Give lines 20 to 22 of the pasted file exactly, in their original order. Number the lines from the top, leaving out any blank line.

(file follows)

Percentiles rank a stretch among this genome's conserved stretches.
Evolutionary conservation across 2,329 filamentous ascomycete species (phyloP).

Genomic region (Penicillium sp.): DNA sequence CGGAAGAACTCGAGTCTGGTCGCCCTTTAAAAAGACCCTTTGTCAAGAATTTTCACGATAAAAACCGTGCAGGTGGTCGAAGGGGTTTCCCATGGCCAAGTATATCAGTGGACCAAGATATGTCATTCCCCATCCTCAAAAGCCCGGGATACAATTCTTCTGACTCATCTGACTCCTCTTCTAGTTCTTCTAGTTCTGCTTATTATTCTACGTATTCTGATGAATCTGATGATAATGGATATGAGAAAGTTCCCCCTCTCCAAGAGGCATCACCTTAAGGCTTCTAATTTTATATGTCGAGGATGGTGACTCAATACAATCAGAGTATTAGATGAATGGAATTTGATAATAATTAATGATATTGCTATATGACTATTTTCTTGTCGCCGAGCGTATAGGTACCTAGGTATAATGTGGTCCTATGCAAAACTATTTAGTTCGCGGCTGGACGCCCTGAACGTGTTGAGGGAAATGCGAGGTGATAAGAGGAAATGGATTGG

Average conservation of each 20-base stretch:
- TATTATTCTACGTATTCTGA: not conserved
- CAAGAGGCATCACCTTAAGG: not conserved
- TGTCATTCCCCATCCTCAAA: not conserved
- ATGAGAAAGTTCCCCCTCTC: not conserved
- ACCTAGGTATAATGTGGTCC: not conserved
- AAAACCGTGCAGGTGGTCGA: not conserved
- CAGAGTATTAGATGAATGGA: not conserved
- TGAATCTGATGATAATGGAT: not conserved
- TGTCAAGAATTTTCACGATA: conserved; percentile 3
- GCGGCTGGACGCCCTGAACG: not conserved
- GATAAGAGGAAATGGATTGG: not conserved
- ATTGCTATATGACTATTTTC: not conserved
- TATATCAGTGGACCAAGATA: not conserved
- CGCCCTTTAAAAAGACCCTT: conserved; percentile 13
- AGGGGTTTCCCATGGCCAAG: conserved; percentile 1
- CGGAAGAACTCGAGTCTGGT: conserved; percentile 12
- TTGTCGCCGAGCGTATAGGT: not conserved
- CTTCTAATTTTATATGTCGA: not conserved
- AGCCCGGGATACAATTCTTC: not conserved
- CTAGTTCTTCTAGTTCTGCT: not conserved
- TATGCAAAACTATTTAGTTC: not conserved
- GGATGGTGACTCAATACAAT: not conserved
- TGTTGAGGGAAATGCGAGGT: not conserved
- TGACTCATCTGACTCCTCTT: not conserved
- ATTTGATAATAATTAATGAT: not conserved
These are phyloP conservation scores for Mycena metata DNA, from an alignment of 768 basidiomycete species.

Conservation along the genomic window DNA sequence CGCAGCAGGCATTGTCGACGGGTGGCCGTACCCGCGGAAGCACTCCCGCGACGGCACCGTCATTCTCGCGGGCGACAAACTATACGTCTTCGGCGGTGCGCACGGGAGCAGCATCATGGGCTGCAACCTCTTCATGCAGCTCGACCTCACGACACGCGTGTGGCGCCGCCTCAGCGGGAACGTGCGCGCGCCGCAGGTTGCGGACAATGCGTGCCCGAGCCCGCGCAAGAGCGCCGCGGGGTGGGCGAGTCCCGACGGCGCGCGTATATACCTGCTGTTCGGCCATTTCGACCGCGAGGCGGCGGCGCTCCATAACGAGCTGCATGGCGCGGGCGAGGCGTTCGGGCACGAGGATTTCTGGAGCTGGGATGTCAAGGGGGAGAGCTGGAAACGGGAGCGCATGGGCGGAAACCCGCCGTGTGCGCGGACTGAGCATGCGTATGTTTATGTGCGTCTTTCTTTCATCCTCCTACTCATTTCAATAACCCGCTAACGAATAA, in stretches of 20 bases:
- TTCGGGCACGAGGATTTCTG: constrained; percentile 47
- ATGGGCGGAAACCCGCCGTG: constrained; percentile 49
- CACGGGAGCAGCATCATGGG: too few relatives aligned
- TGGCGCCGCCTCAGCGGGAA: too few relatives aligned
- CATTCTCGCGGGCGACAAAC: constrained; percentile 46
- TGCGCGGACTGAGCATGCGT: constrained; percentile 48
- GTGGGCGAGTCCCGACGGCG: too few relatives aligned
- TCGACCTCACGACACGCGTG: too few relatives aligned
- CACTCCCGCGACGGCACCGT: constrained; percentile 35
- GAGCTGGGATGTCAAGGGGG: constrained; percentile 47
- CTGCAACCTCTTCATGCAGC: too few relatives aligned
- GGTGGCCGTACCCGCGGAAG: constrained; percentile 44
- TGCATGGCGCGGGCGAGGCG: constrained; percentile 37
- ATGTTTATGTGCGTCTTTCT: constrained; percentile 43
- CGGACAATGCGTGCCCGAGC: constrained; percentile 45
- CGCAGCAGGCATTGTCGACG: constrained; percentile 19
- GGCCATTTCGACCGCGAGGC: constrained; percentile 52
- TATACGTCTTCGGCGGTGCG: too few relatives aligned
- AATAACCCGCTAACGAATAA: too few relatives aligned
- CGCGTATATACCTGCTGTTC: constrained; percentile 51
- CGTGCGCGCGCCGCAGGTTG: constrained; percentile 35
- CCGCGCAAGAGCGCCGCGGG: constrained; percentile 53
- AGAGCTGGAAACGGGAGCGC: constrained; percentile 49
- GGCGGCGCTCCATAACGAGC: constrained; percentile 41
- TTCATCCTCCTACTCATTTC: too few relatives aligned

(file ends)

- CGGAAGAACTCGAGTCTGGT: conserved; percentile 12
- TTGTCGCCGAGCGTATAGGT: not conserved
- CTTCTAATTTTATATGTCGA: not conserved